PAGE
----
Liam is a determined and confident 14-year-old who dreams of running his own business one day. “I’m half expecting him to become the next Lord Sugar!” says his mum, Lisa.
Liam is now in his GCSE year and enjoying his studies but this hasn’t always been the case. Liam was a bright, happy baby and toddler, but problems arose when he started primary school: he suffered from exhaustion and joint pain, struggled to learn to read and found writing almost impossible.
“It felt like he was bottom of the class, which didn’t seem to tally with his actual intellect,” says Lisa. “He was just so tired and unhappy. Nobody really understood what the problem was – or even whether or not there definitely was one.”
It was only after an occupational therapist visited his school that Liam was tested for Developmental Coordination Disorder (DCD), aged seven. Once the condition, often also called dyspraxia, was diagnosed Lisa could ensure Liam finally got the support he needed at school. This was not easy: “It was an awful, stressful experience,” Lisa says. The many extra activities required at home to support Liam’s fine and gross motor skills could feel overwhelming, too.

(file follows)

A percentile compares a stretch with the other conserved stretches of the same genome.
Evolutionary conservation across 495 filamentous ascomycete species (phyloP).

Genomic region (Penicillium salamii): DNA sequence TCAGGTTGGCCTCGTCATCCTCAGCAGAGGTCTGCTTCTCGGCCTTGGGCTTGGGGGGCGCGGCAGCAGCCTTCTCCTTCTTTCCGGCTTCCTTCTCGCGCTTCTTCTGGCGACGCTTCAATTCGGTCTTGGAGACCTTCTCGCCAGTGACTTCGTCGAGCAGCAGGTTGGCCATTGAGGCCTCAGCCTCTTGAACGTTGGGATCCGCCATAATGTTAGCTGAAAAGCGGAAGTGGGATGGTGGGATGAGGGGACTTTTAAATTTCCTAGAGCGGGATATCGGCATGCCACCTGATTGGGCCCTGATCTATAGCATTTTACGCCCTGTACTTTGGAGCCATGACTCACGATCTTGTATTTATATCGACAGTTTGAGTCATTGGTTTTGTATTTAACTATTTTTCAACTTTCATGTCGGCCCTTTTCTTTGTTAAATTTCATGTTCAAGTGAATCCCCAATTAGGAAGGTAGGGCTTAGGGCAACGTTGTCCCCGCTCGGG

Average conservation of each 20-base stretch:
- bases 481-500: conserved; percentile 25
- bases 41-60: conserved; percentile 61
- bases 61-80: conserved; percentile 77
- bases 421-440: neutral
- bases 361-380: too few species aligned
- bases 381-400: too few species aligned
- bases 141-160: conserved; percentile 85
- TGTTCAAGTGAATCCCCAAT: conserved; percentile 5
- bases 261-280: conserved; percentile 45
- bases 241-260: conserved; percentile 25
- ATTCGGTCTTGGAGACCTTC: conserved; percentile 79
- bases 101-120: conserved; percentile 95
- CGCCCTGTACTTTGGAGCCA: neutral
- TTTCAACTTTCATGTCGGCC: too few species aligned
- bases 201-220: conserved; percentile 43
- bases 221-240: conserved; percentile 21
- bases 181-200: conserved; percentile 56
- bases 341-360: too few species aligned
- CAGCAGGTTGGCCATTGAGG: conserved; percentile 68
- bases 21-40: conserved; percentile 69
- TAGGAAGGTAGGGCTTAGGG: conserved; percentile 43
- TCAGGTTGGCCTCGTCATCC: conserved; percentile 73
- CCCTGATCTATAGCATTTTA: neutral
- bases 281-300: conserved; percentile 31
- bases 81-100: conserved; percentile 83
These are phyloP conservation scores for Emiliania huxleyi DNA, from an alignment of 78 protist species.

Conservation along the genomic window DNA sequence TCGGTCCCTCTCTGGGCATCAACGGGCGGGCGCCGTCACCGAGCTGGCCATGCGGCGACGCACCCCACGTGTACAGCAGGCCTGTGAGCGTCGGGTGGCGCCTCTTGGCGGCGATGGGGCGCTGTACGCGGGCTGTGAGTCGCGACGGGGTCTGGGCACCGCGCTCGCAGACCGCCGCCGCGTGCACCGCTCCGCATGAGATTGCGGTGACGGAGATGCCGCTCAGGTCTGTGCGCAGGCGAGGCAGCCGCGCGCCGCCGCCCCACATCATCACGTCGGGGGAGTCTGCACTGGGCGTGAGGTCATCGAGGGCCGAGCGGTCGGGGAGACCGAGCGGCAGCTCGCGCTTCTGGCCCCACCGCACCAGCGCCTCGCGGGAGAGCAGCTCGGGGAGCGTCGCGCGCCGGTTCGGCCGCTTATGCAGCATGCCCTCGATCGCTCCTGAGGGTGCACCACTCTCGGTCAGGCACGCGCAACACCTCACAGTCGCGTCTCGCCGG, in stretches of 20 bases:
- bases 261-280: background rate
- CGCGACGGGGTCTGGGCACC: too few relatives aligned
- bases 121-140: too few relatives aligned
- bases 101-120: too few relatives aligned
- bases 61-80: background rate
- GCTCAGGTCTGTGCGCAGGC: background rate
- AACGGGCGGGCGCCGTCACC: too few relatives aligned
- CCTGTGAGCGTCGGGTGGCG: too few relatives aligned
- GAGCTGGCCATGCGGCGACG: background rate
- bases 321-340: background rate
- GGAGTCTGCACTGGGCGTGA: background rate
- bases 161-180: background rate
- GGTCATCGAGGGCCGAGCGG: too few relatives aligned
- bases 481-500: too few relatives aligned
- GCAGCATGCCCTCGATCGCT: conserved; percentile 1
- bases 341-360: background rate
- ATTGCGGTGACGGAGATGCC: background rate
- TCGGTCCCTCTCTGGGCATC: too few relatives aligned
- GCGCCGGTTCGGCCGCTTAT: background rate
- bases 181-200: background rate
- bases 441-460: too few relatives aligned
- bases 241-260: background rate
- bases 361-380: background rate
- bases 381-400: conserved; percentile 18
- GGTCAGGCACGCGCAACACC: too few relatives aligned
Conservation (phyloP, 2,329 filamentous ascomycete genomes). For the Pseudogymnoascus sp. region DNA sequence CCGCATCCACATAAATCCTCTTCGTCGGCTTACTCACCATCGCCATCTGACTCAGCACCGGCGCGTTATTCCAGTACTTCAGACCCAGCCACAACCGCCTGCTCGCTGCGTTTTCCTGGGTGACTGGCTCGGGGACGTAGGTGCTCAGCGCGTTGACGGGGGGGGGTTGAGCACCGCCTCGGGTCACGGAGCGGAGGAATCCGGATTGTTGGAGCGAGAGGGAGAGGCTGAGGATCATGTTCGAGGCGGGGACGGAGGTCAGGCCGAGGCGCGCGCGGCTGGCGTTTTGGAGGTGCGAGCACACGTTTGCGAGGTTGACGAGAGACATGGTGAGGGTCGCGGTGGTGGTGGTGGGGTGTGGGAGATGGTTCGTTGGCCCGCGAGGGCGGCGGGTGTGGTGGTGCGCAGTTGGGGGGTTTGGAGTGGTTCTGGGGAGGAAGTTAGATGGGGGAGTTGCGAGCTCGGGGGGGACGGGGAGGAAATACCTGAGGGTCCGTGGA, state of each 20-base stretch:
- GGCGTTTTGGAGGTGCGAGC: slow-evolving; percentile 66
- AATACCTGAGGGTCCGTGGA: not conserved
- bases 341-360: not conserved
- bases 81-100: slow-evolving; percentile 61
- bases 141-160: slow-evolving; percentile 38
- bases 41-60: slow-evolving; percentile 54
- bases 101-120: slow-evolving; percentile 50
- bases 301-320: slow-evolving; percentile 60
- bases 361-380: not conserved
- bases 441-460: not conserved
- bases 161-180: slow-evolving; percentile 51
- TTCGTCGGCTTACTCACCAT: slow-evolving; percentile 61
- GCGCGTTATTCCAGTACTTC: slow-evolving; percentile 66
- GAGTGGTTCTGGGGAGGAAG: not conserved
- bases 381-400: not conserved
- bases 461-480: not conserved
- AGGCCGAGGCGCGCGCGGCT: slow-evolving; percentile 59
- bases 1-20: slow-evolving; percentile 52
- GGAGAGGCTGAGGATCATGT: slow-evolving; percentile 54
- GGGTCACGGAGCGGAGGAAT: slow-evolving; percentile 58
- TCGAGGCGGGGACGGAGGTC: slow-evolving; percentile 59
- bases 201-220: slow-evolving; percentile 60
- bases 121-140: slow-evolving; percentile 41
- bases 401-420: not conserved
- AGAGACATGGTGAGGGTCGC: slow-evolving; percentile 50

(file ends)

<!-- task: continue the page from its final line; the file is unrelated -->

Now, the focus is on what Liam can do, rather than what he can’t: accepting that he will never be able to write properly, Liam has learned to touch-type and Lisa makes sure he gets the extra time and rest he needs.
“One of the hardest things with DCD is that it is usually quite hidden but it can make life really hard,” says Lisa.
Action helped fund the development of handwriting tests and motor assessment tests which are now used globally and more research to help children with DCD is underway.
Liam, now looking to the future and keen to help others, commenting: “It’s not fun to have DCD so if there are ways the research can help then I’m happy to be involved.”
Have you been affected by Developmental coordination disorder?
Please help us continue to fund vital research with a gift today